Emilie is a food technologist, experience designer, multimedia artist and educator who uses food as a material and metaphor for creativity and multi-sensory communication.  With projects like the Lickestra – a musical licking performance, & the Cotton Candy Theremin – which remixes the interface of making cotton candy by transforming it into a multi-sensory orchestration of sight, sound, smell, touch and taste.  We welcome her to FITC Toronto to delight and inspire all five of our senses.


Your work often combines technology and food, which is something most people can get excited about! When did you decide that you would focus on food and the senses?

I've always been fascinated with the theatre of life that takes place around the dining table. In my own family, these were times where everyone could connect beyond language and, together, experience feelings through flavor. It's a feeling that is similar to why I love dance, for example.

Food, like dance, is less about a linguistic pursuit and more about an emotional experience, manifested in (and by) the body. This felt like - and still feels like - a more holistic, and human, means of connecting with others.

That feeling was important to me as I grew up in Middle America, with a French mother and an American father. We spoke differently, dressed differently and ate differently than the culture around us. Though our personal and cultural identities were always in flux, food was a universal medium that brought us together and created a sense of belonging.

As I moved forward in my professional career and completed a Masters in Industrial Design, I knew that I wanted to foster that kind of feeling in both myself and others. At the time, not many designers were using the material of food to design with so I decided to bring my love of new adventure (!) together with my personal relationship to food.

Voila! 10 years later, an omnivourous body of food design has evolved as I've explored how, and why, food can be designed.

Today, my work has evolved to also encompass sensory design because food, in essence, is a multisensory material, so it naturally lays a wonderful foundation for a holistic understanding of how to use the senses as a medium of communication and expression.

If you had to give up one of the five senses, which would it be and why?


I'm going to answer this tricky question in a tricky way: I'd give up my sense of taste. But NOT my sense of smell ;)


We’ve all heard about multi-sensory disasters like smell-o-vision. Has any of your work resulted in the decision that certain experiences are better left without certain senses?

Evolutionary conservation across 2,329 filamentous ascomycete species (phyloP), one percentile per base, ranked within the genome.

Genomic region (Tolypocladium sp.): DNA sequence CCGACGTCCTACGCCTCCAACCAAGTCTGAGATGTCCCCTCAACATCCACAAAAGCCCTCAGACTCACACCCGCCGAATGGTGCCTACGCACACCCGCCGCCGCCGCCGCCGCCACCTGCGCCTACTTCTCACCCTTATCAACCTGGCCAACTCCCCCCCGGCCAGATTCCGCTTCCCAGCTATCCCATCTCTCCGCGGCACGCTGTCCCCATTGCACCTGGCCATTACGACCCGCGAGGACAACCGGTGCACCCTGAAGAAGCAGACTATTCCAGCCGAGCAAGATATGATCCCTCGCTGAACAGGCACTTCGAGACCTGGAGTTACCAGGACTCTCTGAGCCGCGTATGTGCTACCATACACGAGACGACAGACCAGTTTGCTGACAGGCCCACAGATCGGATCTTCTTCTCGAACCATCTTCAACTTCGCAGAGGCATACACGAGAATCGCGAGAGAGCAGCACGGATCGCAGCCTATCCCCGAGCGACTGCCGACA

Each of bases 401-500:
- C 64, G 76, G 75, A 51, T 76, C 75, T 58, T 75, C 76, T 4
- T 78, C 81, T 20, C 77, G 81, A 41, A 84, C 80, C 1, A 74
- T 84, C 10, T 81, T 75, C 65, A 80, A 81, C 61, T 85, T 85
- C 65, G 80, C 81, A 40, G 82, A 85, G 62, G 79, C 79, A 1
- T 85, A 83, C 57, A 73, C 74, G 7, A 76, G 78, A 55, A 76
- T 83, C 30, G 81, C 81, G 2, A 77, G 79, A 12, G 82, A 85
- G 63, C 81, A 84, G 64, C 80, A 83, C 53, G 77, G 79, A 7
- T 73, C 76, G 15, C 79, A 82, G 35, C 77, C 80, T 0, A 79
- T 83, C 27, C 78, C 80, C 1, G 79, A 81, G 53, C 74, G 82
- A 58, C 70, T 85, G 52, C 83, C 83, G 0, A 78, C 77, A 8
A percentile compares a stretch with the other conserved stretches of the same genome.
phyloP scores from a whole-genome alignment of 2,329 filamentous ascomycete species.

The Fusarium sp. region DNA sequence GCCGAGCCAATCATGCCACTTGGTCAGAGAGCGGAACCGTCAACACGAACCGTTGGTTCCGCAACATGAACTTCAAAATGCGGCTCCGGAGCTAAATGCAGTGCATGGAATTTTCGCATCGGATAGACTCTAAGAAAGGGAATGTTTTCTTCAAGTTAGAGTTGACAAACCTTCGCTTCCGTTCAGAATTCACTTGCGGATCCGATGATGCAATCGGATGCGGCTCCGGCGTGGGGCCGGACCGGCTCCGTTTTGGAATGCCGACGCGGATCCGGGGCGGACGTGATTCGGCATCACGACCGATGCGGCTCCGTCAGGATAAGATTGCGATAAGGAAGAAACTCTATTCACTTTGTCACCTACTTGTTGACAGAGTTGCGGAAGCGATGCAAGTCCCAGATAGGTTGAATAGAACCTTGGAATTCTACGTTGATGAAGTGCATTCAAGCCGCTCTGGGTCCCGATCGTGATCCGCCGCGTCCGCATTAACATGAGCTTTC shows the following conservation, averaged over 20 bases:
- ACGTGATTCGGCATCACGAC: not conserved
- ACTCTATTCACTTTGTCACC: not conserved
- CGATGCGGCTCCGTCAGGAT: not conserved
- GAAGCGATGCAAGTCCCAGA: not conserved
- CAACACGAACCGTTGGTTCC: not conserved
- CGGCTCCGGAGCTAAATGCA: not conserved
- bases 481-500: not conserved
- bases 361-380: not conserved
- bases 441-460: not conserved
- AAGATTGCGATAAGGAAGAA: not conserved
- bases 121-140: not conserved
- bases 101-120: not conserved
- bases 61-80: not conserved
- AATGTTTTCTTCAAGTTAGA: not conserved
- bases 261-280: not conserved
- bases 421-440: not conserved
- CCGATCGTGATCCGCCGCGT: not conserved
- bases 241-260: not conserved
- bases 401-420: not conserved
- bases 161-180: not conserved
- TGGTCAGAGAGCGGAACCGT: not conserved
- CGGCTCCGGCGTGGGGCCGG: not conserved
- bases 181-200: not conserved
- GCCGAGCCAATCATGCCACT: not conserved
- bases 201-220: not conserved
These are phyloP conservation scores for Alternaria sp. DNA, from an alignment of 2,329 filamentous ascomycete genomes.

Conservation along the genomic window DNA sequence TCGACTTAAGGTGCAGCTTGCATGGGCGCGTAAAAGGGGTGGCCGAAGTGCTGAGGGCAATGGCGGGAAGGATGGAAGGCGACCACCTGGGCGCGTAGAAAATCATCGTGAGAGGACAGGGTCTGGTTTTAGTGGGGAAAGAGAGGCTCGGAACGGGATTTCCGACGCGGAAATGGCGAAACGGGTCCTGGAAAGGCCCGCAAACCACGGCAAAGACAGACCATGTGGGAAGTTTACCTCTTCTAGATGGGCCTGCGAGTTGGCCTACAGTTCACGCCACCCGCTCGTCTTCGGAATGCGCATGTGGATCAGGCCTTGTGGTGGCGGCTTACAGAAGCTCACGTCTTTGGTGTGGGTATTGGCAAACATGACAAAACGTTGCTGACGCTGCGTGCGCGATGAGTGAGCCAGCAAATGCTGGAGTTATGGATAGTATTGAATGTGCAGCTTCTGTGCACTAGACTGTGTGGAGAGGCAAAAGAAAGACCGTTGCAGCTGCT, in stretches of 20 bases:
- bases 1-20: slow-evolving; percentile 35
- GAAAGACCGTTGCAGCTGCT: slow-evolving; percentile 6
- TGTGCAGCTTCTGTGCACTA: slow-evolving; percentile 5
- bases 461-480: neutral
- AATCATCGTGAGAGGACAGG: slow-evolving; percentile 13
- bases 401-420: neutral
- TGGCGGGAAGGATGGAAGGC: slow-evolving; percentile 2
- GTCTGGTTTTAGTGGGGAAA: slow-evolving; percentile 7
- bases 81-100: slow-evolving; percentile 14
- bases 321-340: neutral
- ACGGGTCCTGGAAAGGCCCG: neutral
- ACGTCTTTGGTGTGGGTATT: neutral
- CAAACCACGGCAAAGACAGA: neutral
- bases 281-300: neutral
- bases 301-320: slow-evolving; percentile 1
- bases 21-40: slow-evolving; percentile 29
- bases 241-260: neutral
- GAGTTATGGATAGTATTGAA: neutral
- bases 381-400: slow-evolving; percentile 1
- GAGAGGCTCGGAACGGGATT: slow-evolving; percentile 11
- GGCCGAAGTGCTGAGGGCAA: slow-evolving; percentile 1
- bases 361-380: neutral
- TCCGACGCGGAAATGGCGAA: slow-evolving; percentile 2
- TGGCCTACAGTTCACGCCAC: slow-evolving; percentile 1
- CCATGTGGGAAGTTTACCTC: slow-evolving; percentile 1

I don't know about you, but I personally think Smell O Vision was a genius idea. It's not the creativity that is bad in these projects, it's the execution. Diffusing smell is no picnic. We're getting closer to better solutions in this area, so don't toss out the idea just yet ;)

As for certain senses being left out of certain experiences, this is also a trick question - every experience involves every sense. Even if you are sitting in a movie theatre SANS Smell O Vision, you're still subject to your neighbors cologne or that noise kid's popcorn butter smell.

The real answer to this question is that certain experiences could use more certain sensory considerations. Wouldn't it be nice if someone worked on the smell of subways, for example? Or if bathroom stalls were visually interesting from the inside?

As we move forward in this landscape of sensory design, the goal should be to develop a better understanding of how the senses work together so they all communicate in harmony. That, to me, is a definition of "better".

As live experiences your projects take place within group settings. In a time when we’re working with so many solo experience technologies like VR, how important is the community aspect to your work?

I love community. It's one of the reasons I do what I do. That said, I would be remiss to say that community does not exist in virtual, "solo" settings. Online communities do an incredible job of fostering human connection and VR is definitely moving in that way as well.

Perhaps the question to ask ourselves instead is "What does the shared physical experience do that the virtual cannot?"

My work is mostly based in the physical landscape because I am interested in the accident of being human. You can only control the physical experience so much - there are always things that go wrong, always accidents that happen, and, usually, always great, unimaginable inventions that result.


We can control a virtual experience so much more in comparison, but the accidental beauty that emerges from not being able to delete real life is, to me, the great essence of humanity. I hope we never lose it.

The theme for FITC Toronto in 2017 is Step into the Light - can you tell us what this means to you?

We are in a dark period in the world these days. It is our responsibility, as Edith Wharton said, "[To spread the light:] to be the candle or the mirror that reflects it." For me, "Stepping into the Light" means owning and revealing our own truth, while also developing empathy and awareness of others.


Find out more at

FITC Toronto // The Future of Innovation, Technology & Creativity
Hilton Toronto • April 23-25

Or on her website emiliebaltz.com